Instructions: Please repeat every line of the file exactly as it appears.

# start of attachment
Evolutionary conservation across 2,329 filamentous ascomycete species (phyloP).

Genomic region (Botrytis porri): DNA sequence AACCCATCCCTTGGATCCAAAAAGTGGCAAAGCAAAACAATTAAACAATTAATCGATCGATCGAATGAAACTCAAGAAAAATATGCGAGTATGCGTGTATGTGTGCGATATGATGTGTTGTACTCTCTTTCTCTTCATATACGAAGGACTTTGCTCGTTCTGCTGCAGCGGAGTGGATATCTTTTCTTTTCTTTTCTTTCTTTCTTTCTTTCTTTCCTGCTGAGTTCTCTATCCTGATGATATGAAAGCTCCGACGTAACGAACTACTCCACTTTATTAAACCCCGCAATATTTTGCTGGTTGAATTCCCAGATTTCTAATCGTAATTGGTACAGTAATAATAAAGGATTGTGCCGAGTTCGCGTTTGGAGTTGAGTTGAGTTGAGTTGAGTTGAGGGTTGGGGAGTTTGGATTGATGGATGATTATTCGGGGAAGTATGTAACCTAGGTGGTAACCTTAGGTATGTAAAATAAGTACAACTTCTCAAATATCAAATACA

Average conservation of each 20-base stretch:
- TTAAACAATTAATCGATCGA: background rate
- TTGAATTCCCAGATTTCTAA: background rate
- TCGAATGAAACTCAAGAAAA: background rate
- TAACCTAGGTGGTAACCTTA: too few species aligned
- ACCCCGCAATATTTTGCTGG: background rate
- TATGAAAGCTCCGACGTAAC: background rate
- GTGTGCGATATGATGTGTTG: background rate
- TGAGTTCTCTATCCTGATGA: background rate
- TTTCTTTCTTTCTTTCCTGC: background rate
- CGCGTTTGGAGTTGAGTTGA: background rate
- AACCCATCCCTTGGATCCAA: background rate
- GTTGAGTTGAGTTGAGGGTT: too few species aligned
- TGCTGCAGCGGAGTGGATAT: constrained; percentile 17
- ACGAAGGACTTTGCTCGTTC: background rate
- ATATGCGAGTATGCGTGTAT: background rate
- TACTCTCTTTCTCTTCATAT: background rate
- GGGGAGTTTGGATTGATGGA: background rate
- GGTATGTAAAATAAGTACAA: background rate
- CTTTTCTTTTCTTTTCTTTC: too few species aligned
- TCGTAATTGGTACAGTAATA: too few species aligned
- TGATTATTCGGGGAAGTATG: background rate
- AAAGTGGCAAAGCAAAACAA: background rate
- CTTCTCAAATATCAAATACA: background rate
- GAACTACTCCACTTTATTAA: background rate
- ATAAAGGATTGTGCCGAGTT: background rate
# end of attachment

Evolutionary conservation across 2,329 filamentous ascomycete species (phyloP).

Genomic region (Botrytis porri): DNA sequence AACCCATCCCTTGGATCCAAAAAGTGGCAAAGCAAAACAATTAAACAATTAATCGATCGATCGAATGAAACTCAAGAAAAATATGCGAGTATGCGTGTATGTGTGCGATATGATGTGTTGTACTCTCTTTCTCTTCATATACGAAGGACTTTGCTCGTTCTGCTGCAGCGGAGTGGATATCTTTTCTTTTCTTTTCTTTCTTTCTTTCTTTCTTTCCTGCTGAGTTCTCTATCCTGATGATATGAAAGCTCCGACGTAACGAACTACTCCACTTTATTAAACCCCGCAATATTTTGCTGGTTGAATTCCCAGATTTCTAATCGTAATTGGTACAGTAATAATAAAGGATTGTGCCGAGTTCGCGTTTGGAGTTGAGTTGAGTTGAGTTGAGTTGAGGGTTGGGGAGTTTGGATTGATGGATGATTATTCGGGGAAGTATGTAACCTAGGTGGTAACCTTAGGTATGTAAAATAAGTACAACTTCTCAAATATCAAATACA

Average conservation of each 20-base stretch:
- TTAAACAATTAATCGATCGA: background rate
- TTGAATTCCCAGATTTCTAA: background rate
- TCGAATGAAACTCAAGAAAA: background rate
- TAACCTAGGTGGTAACCTTA: too few species aligned
- ACCCCGCAATATTTTGCTGG: background rate
- TATGAAAGCTCCGACGTAAC: background rate
- GTGTGCGATATGATGTGTTG: background rate
- TGAGTTCTCTATCCTGATGA: background rate
- TTTCTTTCTTTCTTTCCTGC: background rate
- CGCGTTTGGAGTTGAGTTGA: background rate
- AACCCATCCCTTGGATCCAA: background rate
- GTTGAGTTGAGTTGAGGGTT: too few species aligned
- TGCTGCAGCGGAGTGGATAT: constrained; percentile 17
- ACGAAGGACTTTGCTCGTTC: background rate
- ATATGCGAGTATGCGTGTAT: background rate
- TACTCTCTTTCTCTTCATAT: background rate
- GGGGAGTTTGGATTGATGGA: background rate
- GGTATGTAAAATAAGTACAA: background rate
- CTTTTCTTTTCTTTTCTTTC: too few species aligned
- TCGTAATTGGTACAGTAATA: too few species aligned
- TGATTATTCGGGGAAGTATG: background rate
- AAAGTGGCAAAGCAAAACAA: background rate
- CTTCTCAAATATCAAATACA: background rate
- GAACTACTCCACTTTATTAA: background rate
- ATAAAGGATTGTGCCGAGTT: background rate